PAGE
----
Virgil has, of course, already been to Shakespeare and Company in rue de l’Odeon and signed up for Beach’s lending library. He is planning to move closer to the studio of Nadia Boulanger, 34, with whom he will be studying composition. His new residence at 20 rue de Berneis, a 10-minute walk from Boulanger, is in a less than desirable neighborhood. The street, and the building, are overwhelmed with what Virgil refers to as “daughters of joy.”

Nadia Boulanger’s studio, 36 rue Ballu

“Such Friends”:  100 Years Ago… is the basis for the series, “Such Friends”:  The Literary 1920s. Volume I, covering 1920, is available in print and e-book formats on Amazon. For more information, email me at kaydee@gypsyteacher.com.

This fall I will be talking about Writers’ Salons in Dublin and London Before the Great War in the Osher Lifelong Learning program at Carnegie-Mellon University.

Manager as Muse, about Scribner’s editor Maxwell Perkins’ relationships with F. Scott Fitzgerald, Ernest Hemingway and Thomas Wolfe, is available on Amazon in both print and e-book versions.

If you want to walk with me through Bloomsbury, download my audio walking tour, “Such Friends”:  Virginia Woolf and the Bloomsbury Group.

“Such Friends”: 100 years ago, August 13, 1921, Frazee Theatre, 254 West 42nd Street, New York City, New York

Opening night!

Marc Connelly, 30, and George S Kaufman, 31, are here for the opening of their first major production, the three-act comedy Dulcy.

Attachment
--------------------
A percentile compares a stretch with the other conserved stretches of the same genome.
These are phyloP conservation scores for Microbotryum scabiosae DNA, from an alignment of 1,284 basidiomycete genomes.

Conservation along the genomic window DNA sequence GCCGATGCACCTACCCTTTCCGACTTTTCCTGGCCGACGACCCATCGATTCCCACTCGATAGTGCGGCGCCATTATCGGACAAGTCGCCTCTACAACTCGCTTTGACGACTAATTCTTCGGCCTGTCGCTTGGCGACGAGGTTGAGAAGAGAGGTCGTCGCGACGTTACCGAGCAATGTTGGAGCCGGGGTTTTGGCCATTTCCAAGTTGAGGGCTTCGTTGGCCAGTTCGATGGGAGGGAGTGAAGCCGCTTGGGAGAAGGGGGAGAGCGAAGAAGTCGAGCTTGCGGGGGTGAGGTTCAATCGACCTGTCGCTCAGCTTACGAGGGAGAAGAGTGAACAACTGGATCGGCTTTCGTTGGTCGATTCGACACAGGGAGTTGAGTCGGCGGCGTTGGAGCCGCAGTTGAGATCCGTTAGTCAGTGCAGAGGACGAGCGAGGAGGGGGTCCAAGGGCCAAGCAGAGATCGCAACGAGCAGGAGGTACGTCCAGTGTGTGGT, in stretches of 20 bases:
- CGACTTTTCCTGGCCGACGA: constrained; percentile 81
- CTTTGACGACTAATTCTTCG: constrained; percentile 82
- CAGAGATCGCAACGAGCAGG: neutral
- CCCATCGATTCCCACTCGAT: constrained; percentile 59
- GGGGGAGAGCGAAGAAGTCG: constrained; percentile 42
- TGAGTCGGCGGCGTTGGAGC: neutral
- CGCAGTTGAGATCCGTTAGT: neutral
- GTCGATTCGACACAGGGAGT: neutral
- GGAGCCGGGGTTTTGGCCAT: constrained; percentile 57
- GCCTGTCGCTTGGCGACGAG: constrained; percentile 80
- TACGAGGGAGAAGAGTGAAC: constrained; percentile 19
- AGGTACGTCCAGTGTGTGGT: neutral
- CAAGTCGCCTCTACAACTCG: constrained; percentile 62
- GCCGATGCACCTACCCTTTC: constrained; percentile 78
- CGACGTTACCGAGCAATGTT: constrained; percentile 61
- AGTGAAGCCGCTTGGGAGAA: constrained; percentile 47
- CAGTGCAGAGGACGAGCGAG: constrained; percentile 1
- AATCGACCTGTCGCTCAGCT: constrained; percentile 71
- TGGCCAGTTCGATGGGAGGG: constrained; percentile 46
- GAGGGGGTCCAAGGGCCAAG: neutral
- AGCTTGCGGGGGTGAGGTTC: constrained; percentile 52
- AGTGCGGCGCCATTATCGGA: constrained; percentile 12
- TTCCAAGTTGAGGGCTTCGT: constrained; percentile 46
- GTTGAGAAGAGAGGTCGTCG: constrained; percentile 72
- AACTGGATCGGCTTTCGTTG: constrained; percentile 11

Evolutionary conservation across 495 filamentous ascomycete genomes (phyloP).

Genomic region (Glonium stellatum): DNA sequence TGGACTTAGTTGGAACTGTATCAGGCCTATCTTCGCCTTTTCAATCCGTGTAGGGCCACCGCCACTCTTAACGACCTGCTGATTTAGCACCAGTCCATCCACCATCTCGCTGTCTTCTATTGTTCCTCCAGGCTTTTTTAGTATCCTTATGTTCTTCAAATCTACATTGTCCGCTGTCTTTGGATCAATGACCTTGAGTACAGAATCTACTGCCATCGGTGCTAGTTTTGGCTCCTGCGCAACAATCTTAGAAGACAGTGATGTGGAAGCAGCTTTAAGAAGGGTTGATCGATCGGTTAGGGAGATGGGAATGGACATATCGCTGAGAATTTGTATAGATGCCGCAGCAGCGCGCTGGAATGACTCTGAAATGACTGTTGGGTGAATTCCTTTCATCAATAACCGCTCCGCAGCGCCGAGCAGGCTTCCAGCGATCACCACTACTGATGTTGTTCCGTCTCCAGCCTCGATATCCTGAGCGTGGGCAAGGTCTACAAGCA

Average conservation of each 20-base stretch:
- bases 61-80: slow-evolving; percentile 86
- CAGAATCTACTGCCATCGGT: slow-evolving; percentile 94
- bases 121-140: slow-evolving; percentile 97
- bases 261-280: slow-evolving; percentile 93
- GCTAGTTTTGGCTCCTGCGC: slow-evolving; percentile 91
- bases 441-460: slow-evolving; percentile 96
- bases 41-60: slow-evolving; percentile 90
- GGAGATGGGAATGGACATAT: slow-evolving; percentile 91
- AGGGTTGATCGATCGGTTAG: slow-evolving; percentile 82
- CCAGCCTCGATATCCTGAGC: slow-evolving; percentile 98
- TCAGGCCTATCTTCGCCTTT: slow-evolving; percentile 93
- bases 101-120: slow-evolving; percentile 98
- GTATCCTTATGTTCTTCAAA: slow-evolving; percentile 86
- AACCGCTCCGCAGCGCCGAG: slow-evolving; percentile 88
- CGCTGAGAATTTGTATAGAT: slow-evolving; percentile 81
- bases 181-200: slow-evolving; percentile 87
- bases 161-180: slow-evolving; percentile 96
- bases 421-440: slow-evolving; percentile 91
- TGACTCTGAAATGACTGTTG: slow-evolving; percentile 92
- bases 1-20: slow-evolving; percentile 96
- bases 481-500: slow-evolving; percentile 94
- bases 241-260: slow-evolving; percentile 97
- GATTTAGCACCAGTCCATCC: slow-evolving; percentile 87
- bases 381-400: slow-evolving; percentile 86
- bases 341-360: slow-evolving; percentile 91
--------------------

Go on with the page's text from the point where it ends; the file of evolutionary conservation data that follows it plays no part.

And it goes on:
When they came to New York City from different towns in western Pennsylvania—separately—to start their careers, this is exactly what each of them had in mind.

After getting a few things published in the city’s daily newspapers, and working on a few theatre projects, last year Connelly and Kaufman were approached by two of the biggest Broadway producers, George C. Tyler, 53, and Harry Frazee, 41. The latter, owner of the Boston Red Sox, had within a few months last year sold his top player, legendary slugger Babe Ruth, 26, to the New York Yankees, and then bought this theatre.

Harry Frazee

Tyler and Frazee wanted the playwrights to come up with a starring vehicle for a young British actress, Lynn Fontanne, 33, who had appeared in a couple of Broadway shows in the past few years.

The young pair turned to one of their friends in the group of writers they lunch with regularly at the nearby Algonquin Hotel, the most-read columnist in the city, FPA [Franklin Pierce Adams], 39. In his New York Tribune column “The Conning Tower,” FPA has created a recurring ditzy character called Dulcy, short for Dulcinea, after the heroine of Don Quixote. Connelly and Kaufman thought they could build something around her and offered FPA a 10% cut of the profits.

Lynn Fontanne in Dulcy

The show has been through try-outs in the Midwest—Indiana, Illinois—with Kaufman becoming ever more nervous as this night approached.

Two of their friends from the Algonquin lunches have said that they will review the play. They think Heywood Broun, 32, in the Tribune will probably like the tricky patter. But Alexander Woollcott, 34, drama critic for the Times and Kaufman’s boss there, has already said their play is probably not good enough for Fontanne.

Curtain going up…

Dulcy

“Such Friends”:  100 Years Ago… is the basis for the series, “Such Friends”:  The Literary 1920s. Volume I covering 1920 is available in print and e-book format on Amazon. For more information, email me at kaydee@gypsyteacher.com.